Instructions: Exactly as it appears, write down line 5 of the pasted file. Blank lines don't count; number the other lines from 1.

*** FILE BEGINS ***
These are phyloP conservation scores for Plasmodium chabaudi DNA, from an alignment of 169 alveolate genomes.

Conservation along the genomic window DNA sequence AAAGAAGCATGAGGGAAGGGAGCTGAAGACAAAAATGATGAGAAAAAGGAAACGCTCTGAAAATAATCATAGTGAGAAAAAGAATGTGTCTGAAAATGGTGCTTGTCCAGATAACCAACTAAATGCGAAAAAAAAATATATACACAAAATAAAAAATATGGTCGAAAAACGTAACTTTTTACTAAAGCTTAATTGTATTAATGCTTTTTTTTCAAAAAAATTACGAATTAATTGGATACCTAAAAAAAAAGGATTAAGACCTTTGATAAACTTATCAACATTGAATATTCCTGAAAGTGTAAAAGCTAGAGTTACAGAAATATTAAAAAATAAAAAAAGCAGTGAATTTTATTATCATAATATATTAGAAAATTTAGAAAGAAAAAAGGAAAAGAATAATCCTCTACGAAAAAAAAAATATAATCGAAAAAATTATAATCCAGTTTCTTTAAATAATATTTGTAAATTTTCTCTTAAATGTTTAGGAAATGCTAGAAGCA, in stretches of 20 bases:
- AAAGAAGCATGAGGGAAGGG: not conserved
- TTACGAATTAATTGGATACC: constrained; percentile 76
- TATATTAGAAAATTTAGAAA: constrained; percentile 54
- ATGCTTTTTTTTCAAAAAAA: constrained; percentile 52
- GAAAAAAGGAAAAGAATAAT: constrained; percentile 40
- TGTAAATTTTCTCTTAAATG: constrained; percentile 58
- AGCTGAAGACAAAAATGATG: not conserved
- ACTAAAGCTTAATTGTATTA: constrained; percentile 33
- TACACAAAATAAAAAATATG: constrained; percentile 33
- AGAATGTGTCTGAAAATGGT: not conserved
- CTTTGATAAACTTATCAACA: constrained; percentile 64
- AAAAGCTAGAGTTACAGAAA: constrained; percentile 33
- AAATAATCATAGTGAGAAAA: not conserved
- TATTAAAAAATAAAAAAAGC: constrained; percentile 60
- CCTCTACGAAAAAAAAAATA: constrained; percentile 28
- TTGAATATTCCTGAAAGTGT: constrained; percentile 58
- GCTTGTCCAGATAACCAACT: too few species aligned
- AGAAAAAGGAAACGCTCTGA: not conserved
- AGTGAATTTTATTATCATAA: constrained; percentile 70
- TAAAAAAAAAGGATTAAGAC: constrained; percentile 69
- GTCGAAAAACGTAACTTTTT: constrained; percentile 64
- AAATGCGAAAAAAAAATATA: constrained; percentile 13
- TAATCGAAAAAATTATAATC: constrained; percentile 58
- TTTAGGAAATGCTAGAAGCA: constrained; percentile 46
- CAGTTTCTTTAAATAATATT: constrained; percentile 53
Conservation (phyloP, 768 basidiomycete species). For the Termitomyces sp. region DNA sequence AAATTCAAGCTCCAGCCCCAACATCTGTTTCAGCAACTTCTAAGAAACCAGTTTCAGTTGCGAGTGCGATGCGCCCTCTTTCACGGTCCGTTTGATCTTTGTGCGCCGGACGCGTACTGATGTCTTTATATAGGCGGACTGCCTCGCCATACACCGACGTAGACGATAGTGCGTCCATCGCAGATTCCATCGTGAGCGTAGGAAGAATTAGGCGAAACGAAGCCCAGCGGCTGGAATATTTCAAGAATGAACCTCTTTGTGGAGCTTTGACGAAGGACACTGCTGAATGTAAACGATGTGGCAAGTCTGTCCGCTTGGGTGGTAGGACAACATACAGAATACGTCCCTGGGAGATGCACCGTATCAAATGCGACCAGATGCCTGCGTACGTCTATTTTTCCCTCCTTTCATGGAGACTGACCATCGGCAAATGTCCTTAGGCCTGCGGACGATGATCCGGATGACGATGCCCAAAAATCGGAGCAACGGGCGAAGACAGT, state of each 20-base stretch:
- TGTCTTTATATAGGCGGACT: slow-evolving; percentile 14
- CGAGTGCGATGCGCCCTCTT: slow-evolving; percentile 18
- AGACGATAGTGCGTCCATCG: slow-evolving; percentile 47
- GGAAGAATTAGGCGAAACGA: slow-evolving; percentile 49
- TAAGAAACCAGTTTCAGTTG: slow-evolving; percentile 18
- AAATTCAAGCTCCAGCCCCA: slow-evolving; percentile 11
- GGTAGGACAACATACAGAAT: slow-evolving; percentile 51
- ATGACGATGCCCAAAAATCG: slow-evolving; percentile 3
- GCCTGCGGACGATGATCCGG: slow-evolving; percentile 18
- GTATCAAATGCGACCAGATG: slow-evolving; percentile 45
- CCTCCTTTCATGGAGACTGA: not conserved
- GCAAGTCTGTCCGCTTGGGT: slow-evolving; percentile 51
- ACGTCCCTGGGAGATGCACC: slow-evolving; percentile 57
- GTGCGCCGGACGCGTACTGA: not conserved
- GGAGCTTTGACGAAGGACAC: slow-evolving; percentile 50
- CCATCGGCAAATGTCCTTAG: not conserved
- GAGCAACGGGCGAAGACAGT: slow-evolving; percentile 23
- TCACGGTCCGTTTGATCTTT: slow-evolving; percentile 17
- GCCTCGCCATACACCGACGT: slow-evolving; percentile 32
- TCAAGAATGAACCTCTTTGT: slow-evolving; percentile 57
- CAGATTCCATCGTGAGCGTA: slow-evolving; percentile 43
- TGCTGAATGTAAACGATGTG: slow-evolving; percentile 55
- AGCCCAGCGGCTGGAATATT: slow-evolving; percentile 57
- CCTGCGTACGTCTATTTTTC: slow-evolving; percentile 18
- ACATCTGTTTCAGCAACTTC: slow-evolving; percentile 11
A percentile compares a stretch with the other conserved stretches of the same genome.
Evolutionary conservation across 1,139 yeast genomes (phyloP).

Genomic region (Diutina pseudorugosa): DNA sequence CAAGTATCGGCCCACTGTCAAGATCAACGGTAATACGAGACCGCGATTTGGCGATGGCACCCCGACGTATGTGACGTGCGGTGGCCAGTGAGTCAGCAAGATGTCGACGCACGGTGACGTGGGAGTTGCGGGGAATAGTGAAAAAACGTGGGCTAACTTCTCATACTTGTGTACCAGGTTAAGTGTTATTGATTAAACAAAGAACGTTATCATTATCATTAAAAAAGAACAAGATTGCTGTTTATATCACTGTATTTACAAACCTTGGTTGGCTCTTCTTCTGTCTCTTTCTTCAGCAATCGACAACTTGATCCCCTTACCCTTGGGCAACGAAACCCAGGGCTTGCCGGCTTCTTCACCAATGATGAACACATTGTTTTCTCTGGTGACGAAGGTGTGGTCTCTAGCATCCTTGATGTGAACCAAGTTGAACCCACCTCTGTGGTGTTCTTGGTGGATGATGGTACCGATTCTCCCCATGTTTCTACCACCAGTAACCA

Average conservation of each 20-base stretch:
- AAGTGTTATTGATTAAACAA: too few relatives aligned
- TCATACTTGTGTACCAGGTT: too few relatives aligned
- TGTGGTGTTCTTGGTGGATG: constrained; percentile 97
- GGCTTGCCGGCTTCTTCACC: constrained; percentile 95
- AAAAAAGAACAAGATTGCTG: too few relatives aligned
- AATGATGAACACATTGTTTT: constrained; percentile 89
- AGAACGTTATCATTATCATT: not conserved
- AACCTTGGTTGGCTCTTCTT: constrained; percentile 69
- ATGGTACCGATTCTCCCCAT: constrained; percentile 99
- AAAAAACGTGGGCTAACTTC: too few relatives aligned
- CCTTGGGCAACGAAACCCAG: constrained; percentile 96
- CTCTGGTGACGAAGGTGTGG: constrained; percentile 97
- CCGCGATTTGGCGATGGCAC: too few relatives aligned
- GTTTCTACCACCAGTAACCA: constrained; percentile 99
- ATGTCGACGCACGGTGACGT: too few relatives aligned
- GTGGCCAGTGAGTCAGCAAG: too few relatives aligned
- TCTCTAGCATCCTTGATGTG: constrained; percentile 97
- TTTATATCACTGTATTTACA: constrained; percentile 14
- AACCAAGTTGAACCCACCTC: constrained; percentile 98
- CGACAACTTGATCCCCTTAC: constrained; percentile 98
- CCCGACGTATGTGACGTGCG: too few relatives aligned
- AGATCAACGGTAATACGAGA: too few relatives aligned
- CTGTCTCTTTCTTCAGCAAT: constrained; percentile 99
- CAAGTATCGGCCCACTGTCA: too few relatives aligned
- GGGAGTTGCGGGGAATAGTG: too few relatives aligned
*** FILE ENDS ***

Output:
- TATATTAGAAAATTTAGAAA: constrained; percentile 54